Has a New Rental Price Trend Emerged?

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Can we call it a trend?

In the past 10 days, numerous rental surveys and rankings have emerged that suggest the rental price free fall in Canada’s two largest cities (Toronto, Vancouver) has stopped.

So, is the exodus from the downtown cores over, or paused?

Here’s what we’ve learned: 

Urbanation Inc. reported this week that condo leasing activity in Toronto rose 70 per cent in the first quarter of this year while listings fell 12 per cent compared to the last quarter of 2020, with a 78 per cent leasing rate in the city of Toronto surpassing the 46 per cent in the 905. 

That, according to real estate analysts, is an early sign of stabilization in the condo rental market, with moderate month-over-month increases posted in both February and March.

"Total condo rental listings fell 12 per cent quarter-over-quarter, which helped the ratio of quarterly condo leases-to-listings improve to a pandemic high of 61 per cent" notes Urbanation. "Still 10 percentage points below the 10-year average but reaching the lower boundary of a balanced market."

However, the report shows the vacancy rate of the (GTA) region’s newer apartment buildings is about six times what it was at the start of the pandemic.

Widespread incentives offered

The fall in rents was also linked to widespread incentives being offered in the market. Almost two-thirds of buildings were giving free rent periods of one to three months to attract new tenants. 

Urbanation calculated that these free rent periods equalled a rent drop of almost $255 per month when averaged over the life of the initial lease term.

Rentals.ca and Bullpen Research & Consulting’s new report shows the average rent prices for condos and apartments of all sizes throughout Toronto was $1,987 in March 2021. That’s a decrease of approximately 19 per cent (or $467 lower) for the same period in 2020. It’s also up ever-so-slightly from the February, 2021 data.

Bullpen president Ben Myers analyzes it this way:  "Despite the drop in rent on a national level, there are signs the rental market has bottomed out, with monthly rent increases in Vancouver, Toronto and Montreal."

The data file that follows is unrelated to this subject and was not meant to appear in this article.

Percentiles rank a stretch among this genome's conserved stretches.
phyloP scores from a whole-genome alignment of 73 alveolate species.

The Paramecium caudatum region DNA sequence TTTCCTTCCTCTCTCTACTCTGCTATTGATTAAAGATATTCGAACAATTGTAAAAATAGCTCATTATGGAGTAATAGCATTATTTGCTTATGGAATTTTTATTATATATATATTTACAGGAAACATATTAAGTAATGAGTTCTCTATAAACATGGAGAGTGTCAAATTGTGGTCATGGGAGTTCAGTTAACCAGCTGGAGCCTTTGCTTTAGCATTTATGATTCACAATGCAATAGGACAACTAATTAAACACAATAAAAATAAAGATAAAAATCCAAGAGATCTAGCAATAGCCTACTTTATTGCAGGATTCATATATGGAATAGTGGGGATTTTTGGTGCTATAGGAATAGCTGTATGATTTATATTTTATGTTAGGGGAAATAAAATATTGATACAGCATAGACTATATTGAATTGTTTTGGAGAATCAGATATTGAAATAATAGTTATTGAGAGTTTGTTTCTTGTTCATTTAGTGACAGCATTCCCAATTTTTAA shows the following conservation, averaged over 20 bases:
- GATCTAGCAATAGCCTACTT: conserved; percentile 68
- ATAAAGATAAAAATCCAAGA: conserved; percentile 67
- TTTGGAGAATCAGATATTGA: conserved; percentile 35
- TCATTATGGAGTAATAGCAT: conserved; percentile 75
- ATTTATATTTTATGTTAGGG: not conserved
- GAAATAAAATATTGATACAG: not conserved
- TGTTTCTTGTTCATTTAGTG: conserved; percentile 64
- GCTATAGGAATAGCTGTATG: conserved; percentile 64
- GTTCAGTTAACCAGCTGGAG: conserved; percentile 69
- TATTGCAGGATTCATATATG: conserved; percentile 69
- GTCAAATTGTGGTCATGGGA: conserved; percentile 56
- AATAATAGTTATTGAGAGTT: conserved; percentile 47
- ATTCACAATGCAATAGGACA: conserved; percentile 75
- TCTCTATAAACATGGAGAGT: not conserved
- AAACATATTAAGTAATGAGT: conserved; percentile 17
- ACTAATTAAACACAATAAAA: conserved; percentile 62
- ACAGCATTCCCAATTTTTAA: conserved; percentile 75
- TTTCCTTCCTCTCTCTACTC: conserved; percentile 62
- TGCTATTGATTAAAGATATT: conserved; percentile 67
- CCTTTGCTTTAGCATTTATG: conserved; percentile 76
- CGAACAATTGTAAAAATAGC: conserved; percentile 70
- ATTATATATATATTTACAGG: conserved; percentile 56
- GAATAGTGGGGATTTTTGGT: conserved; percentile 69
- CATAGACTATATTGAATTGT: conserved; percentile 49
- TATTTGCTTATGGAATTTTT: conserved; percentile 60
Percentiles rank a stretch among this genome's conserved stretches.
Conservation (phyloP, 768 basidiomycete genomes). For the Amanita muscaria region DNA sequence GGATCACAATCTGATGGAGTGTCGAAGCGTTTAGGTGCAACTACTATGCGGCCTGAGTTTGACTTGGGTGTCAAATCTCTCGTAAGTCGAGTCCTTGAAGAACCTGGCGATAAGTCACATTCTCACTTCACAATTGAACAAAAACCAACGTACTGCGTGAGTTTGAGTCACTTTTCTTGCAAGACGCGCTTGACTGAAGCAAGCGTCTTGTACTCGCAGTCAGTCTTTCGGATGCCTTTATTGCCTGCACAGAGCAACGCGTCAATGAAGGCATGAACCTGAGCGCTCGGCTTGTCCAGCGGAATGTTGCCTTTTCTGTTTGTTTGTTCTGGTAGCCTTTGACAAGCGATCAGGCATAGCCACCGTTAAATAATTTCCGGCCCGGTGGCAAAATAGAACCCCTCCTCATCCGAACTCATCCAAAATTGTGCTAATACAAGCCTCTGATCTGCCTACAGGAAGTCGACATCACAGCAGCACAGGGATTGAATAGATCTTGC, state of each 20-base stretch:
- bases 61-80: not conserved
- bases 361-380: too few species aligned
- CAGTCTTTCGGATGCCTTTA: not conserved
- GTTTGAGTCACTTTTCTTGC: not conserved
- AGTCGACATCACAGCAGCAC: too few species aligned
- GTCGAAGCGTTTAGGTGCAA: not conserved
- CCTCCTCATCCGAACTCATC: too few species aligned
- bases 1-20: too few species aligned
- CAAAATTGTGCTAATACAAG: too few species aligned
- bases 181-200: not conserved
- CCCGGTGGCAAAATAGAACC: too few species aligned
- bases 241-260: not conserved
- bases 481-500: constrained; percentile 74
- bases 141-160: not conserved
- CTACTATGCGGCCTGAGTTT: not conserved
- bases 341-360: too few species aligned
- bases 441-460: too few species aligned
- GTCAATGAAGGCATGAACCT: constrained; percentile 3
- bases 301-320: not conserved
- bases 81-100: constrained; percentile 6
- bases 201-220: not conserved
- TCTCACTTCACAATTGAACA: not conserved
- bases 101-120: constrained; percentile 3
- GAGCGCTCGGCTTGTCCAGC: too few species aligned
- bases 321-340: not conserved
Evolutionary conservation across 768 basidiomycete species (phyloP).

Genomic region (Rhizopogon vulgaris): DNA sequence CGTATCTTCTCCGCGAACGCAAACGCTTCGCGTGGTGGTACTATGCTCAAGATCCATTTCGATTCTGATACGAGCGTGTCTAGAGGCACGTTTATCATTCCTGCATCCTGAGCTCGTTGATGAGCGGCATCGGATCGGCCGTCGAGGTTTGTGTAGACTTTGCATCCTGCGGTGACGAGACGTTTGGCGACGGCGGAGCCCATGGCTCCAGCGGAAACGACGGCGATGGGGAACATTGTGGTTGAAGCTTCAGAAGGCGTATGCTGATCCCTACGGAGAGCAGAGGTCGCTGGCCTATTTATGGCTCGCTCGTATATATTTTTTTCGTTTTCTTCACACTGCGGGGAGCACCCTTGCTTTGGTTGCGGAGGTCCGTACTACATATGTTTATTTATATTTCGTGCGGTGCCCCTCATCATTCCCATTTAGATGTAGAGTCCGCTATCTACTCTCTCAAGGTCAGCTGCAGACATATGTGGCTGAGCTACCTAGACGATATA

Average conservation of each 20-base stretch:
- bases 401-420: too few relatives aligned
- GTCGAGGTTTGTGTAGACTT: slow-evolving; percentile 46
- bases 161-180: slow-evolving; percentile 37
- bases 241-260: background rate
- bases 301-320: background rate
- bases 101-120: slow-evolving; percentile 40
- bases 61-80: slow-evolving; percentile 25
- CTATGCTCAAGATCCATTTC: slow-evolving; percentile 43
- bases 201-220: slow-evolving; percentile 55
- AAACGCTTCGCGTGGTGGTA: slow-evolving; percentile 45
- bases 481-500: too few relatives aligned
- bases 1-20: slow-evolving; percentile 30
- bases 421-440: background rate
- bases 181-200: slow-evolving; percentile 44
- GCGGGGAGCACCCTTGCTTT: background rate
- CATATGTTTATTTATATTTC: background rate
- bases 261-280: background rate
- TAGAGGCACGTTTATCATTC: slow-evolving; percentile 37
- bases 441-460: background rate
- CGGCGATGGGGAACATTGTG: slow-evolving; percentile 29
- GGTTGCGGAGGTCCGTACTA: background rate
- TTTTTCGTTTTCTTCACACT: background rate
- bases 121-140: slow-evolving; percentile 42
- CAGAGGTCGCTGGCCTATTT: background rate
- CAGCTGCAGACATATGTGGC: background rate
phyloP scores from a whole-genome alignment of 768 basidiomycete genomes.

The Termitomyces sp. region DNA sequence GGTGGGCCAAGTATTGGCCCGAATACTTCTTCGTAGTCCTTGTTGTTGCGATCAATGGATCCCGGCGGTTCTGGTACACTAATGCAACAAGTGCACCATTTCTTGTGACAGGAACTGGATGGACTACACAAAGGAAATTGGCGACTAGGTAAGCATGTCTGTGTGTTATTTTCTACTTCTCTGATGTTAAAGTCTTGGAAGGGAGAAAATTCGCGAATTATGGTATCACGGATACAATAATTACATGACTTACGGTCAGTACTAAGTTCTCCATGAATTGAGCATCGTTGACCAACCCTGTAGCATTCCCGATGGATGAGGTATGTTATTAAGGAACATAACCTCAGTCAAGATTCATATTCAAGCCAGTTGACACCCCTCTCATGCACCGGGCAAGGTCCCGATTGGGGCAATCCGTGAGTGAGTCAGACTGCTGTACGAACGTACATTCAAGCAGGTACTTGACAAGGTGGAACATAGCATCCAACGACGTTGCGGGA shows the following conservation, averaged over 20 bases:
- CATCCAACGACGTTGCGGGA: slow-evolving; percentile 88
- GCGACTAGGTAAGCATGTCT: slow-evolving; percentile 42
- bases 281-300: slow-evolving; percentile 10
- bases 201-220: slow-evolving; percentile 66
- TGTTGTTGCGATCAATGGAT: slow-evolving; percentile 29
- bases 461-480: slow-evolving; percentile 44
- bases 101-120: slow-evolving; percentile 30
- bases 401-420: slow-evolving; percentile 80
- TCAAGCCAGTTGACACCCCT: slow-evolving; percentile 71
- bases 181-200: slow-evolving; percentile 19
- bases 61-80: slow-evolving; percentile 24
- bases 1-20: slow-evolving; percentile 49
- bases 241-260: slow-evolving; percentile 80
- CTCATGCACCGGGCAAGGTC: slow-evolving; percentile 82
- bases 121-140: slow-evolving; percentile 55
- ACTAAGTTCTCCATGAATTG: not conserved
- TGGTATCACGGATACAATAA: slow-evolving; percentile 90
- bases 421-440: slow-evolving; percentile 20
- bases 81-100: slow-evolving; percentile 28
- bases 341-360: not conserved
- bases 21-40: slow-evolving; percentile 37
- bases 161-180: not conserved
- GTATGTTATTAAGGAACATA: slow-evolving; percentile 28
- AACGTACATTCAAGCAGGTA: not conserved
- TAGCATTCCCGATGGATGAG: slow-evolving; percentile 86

Most expensive city

“Vancouver,” Myers said in a release explaining the April 2021 Rent Report, “remains the most expensive city for renters looking for one- and two-bedroom homes ... Toronto finished second with average monthly rent for a one-bedroom home in March at $1,810, and average monthly rent for a two-bedroom home at $2,370."

Padmapper  offers a different explanation why, for the first time since January 2020, one-bedroom rents in both Vancouver and Toronto were flat on a monthly basis. 

Basically, their new Canadian report says renters who have always wanted to live in Canada’s two most expensive cities are fulfilling their big city dreams during the pandemic.

“These flat rates,” said Padmapper, "may be a result of a recent migration of renters who never lived in these pricey cities but wanted to take advantage of the cheap rent and unheard of move-in specials currently being offered.

Rental demand signals recovery

 “New renters moving in evens out the overall demand, so we aren’t seeing the trend of continuous decline in rent prices anymore,” PadMapper says in its report.

The Toronto Regional Real Estate Board (TRREB) released a report this week showing that the number of condominiums sold in the Toronto metropolitan area surged 80 per cent in the first quarter compared with a year earlier, while new leases for rentals also jumped. This is expected to have an definite impact on the condo rental market.

As reported by BNN, both buyers and renters took advantage of the discounts found in the depressed condo sales market. Rent for a one-bedroom unit had declined 17 per cent to $1,820 a month, while a two-bedroom fell 13 per cent to $2,447.

“Supply and therefore choice for renters remained very high from a historic perspective,” Jason Mercer, the board’s chief market analyst, said in a statement.